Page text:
When "Monty Python's Spamalot" officially opens on Broadway next week, it will mark a first for the Python franchise - and a coup for canned meat.
Directed by Mike Nichols, and starring Hank Azaria (as Lancelot), David Hyde Pierce (Sir Robin), and Tim Curry (King Arthur), the production is as much a splashy party as it is an homage to the 1975 film on which it's based. Even the makers of Spam couldn't resist joining the festivities, producing special "Spamalot" tins featuring a new flavor: golden honey grail.
The idea for the show came from Eric Idle, a member of the six-man British comedy troupe responsible for the film "Monty Python and the Holy Grail" and other productions bearing the Python name. That particular movie - an amusing collection of sketches featuring knights who ride pretend horses and sing about eating Spam - was perfect fodder for a musical according to Mr. Idle.
"It just suddenly occurred to me," he says in a recent phone interview while in New York. " 'The Holy Grail' ... starts off like a musical - you know there are three songs in it - and at every point you could easily burst into song."
Broadway also seemed primed for a visit from Python. When another funny-movie-turned-musical, "The Producers," became a hit in 2001, Idle knew the timing was right. As he puts it, the musical comedy had returned.
"I felt that producers would be ready. You could actually sell them something as silly as 'The Holy Grail' on Broadway, because Mel [Brooks] had done it." (Idle had also had the idea for turning "The Producers" into a musical back in the 1980s, but couldn't get Mr. Brooks interested.)
Like "The Producers," "Spamalot" pokes fun at the very form it's in, with numbers like "The Song That Goes Like This," which mocks the predictability of musicals. That's the ditty that won over the other Pythons - John Cleese, Michael Palin, Terry Gilliam, Terry Jones - who had to give their approval before the show could go on. (Graham Chapman, the other member of the group, died in 1989.)
"It made them laugh and surprised them," he recalls of their reaction to the song he wrote with composer John Du Prez. "That's the essence of Python ... not to be predictable, and always to make you laugh."
Even the actors can't always keep a straight face in this newest Python incarnation. Light on plot, the story follows King Arthur as he recruits knights and goes in quest of the Holy Grail - only now the search includes having to put on a Broadway show. The title comes from a verse in one of the movie's original songs: "We dine while here in Camelot/We eat ham and jam and Spam a lot."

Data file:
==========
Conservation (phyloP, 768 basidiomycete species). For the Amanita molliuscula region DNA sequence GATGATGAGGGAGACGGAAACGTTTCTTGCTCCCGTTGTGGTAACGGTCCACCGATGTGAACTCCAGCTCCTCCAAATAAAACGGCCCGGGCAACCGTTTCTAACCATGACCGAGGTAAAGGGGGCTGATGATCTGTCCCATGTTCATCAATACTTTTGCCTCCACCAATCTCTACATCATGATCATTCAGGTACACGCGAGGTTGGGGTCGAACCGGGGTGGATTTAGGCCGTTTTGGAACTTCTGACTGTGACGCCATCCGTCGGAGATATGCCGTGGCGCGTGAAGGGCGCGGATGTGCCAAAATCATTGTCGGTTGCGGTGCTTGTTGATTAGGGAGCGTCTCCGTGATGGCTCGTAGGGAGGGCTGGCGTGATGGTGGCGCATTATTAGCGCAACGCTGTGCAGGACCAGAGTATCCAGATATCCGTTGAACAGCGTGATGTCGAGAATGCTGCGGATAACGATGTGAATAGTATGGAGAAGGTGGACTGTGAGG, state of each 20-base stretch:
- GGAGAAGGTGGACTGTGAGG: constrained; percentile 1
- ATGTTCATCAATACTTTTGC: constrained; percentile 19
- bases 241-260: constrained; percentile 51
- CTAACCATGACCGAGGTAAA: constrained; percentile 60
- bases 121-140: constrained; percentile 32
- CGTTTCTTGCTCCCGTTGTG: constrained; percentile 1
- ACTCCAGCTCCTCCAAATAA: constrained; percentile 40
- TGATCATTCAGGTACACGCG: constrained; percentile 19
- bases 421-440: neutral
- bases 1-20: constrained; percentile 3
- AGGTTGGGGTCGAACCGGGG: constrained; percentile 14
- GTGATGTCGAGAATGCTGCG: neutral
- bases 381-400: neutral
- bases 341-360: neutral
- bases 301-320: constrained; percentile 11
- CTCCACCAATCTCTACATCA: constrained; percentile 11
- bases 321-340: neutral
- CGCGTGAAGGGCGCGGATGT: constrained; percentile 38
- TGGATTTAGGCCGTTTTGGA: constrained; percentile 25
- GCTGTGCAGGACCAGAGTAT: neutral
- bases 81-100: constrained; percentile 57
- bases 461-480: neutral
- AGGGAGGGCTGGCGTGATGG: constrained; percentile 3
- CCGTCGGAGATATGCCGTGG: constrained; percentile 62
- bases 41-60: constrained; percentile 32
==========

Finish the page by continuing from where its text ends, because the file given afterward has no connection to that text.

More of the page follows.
Also making it to the stage are the familiar characters from the movie such as the French soldiers who taunt Arthur's men ("Your mother was a hamster and your father smelled of elderberries"), the Knights who say 'Ni,' and even the cow catapulted from a castle.
"There are enough gags that are similar to entertain a fan base, but it's a very different experience," says Gary Martin, a New Yorker, who saw the show in previews here. Mr. Martin is Jewish and says he was only mildly bothered by a big dance number that suggests you can't succeed on Broadway without Jews. "They skewered everybody," he notes.
By design, "Spamalot" is targeted not just at fans. It includes plenty of surprises for the audience, especially at the end. Idle argues that you can't make a Broadway musical solely for people who know the original material.
Those in the cast say that's been obvious from the start. "It's not an elitist thing. They've always wanted to appeal to everybody," says Christian Borle, the actor who plays the narrator and several other roles. "They spoofed what it was like to make a movie in the movie," he says. "Here, the only thing that they can do is spoof what it is to be on stage."
Idle suggested to Mr. Nichols, a Tony and Oscar winner who is an old friend of his, that they find unknown actors for the ensemble cast. But Nichols had other ideas.
"He wanted Hank Azaria first and foremost. David Hyde Pierce asked [Nichols] to be in it, and John [Du Prez] and I suggested Tim Curry, because we'd been working with him on a movie we never got to make," Idle says. He adds that Nichols then found "very funny people" to fill the cast out, like Sara Ramirez (in a new role as the Lady of the Lake), Mr. Borle, and Christopher Sieber (whose roles include Sir Dennis Galahad and The Black Knight).
Borle and Mr. Sieber admit that in high school they memorized lines from "The Holy Grail" - which cut down on what they had to learn for the show. Monty Python material was always so funny because the guys always played it so seriously, says Sieber, adding that translating the material to the stage is harder than it looks.
Other Pythons were tempted to get more involved, but eventually decided to leave the show to Idle. Mr. Cleese has a cameo role - as the voice of God. Idle himself finds it difficult not to perform.
"Opening night in Chicago, I went round and said, 'Oh, I wish I was coming on stage.' " Eventually, he did go out during a matinee to deliver one of the narrator's lines during that pre-Broadway try-out. The audience went crazy, according to cast members, who note that the response they get to the show is unlike any they've experienced.
Says Sieber, "The general feeling of the audience is they want to be up there with us having a ball."